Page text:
Wednesday, June 22, 2011

The Man That Time Forgot

Well, hot diggity dog. Back again, jiggity jig. Let's not mess around, and kick it.

The best band in America has a new record out on Big Legal Mess, and we're here to sermonize.

John Paul Keith should be familiar to most of y'all. I damn near fell out of my chair covering his last record. His new record, "The Man That Time Forgot", may be even better. Really.

We've preached before that Mr. Keith is a songwriter with a timeless brilliance: 2 1/2 minute songs, honky bar-hook-filled and longing, desperate and full of belly up to the bar observation.  It's rock'n'roll, without the pretense, country-fried, soulful, a little boozy, a little trashy, a little bit dance 'til the end of dawn.  Imagine, if you will, that Buddy Holly took the template for "Rave On", and made a long player record with that aesthetic.  Seriously, stop for a moment, and imagine it.  But he didn't.  John Paul Keith did.  And the world is a better place for it.  Oh, and John Paul Keith has better hair than you.

So. The new record, then.

From the punkish, Summertime Blues jab of  "Anyone Can Do It" to the Here Comes a Regular regret of the title song,  "The Man That Time Forgot" is a bar record, running the gamut from entry to last call .  12 songs.  That's all you need (that's all you ever need).  Especially when they're these 12 songs.  Follow the track listing from braggadocio to reflection, with all the classic moments in between.

Gonna track this record from start to finish.  It's not a "concept" record in any way other than our perception.  But we're gonna work on theme of our own creation, and in the process hope to convince you why this record is a masterpiece.

Kicking off with the raver (all hand-claps, greasy organ, and raving vocal), "Never Could Say No", , and the immortal line "Flying overseas with the Flipside Kid" (a Jack Oblivian reference, who Keith tours with and backs), Keith sets the stage, a willful roue, blaming others for his appearance at said joint.  Follow that with the rollicking,  barrell-house piano two-stepper "You Devil You"  (he sees the girl), and we've got a situation.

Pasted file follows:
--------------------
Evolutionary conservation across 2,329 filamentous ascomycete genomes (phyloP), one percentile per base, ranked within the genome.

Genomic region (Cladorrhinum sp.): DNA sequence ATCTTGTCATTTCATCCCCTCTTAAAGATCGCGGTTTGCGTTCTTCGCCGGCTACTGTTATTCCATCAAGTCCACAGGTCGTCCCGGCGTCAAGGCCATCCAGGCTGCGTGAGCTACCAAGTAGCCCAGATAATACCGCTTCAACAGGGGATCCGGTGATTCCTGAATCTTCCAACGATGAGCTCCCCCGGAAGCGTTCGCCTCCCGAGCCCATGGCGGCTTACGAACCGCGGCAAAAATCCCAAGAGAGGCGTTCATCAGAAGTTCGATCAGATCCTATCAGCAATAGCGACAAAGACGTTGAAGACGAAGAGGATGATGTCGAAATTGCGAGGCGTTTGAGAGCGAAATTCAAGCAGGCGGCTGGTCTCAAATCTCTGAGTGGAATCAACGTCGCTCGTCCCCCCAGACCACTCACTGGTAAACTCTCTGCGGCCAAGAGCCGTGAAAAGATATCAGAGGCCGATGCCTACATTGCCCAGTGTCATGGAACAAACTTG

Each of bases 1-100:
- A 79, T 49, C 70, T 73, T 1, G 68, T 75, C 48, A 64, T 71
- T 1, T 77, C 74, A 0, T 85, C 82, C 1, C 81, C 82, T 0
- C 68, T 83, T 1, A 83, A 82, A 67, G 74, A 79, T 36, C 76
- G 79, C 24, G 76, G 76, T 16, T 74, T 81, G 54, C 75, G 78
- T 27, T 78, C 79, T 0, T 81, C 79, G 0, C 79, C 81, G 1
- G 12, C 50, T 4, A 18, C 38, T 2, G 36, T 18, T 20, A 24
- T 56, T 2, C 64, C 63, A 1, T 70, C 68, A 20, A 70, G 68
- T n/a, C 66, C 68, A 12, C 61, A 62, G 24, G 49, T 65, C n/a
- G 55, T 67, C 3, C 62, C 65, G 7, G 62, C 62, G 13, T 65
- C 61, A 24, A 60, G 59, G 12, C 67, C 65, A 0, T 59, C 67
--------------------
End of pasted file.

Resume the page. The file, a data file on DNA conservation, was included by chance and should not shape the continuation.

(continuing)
The next three songs set the stage.  The aforementioned "Anyone Can Do It" shows a punkish strut, and "Songs For Sale" is the 50's-informed groover, the sensitive guy laying out his cred.  "Afraid to Look", led by greasy keys, is the dance, the manly man strutting his shit.

But with any encounter, self-doubt creeps, and "The Man That Time Forgot"  weighs in with an early night lighter-raiser, a honky tonk ballad full of ripped guitars and reflection. Follow that with "I Think I Fell In Love Today".  Like Tom Waits' "I Hope I Don't Fall In Love With You" , we're looking at the weird moment between booze-fueled courage and resignation.  But the night is still young...

So John Paul Keith takes a break, and in the garage-country track "Dry County", full of rave-up geetar and hollered backing vocals, we leave the bar with our best buds,  looking for a little balm to heal the perceived wounds.  But, consarnit, we're stuck in a land without liquid, back to the bar, and an atonement..."Somebody Ought to Write A Song About You".  This song is pure Southern Soul, scratched guitar and more greasy organ.  We're back at the bar, and the girl's still there, and our hero wants to transform  his perceived love into the immortal. But...and but...he's "Bad Luck Baby", another surging riposte on condition, and why men are bad, bad news.

Fumbling into the night, then.  another ramped-up organ-led moment, "Work At Night".  Who's he working for?  That's up to you, but DAMN, the band gives us a greasy workout!

And, finally, the most completely Country song on the record, "The Last Last Call". Pure Country weeper. The ultimate barstool lament..."So here's to you and to me". Does he get the girl?  You'll have to find out for yourself. But he's toasting, and we're drinking, and our boots are on the floor, and we're gonna wake up, and probably do it all over again.

To reiterate, this is not a concept album, that's our own take on it. What it is, is...another brilliant album from John Paul Keith. Another entry into "perfect record" status. What more can I do to get y'all to worship this cat?

Every song on this record is perfect. You owe it to yrself to own it!

John Paul Keith: Never Could Say No (mp3)

Please support...well...what more can we say, over and over? Buy records from non-corporate labels! Check out shows in yr neighborhood! There's a world of great music, just waiting for you!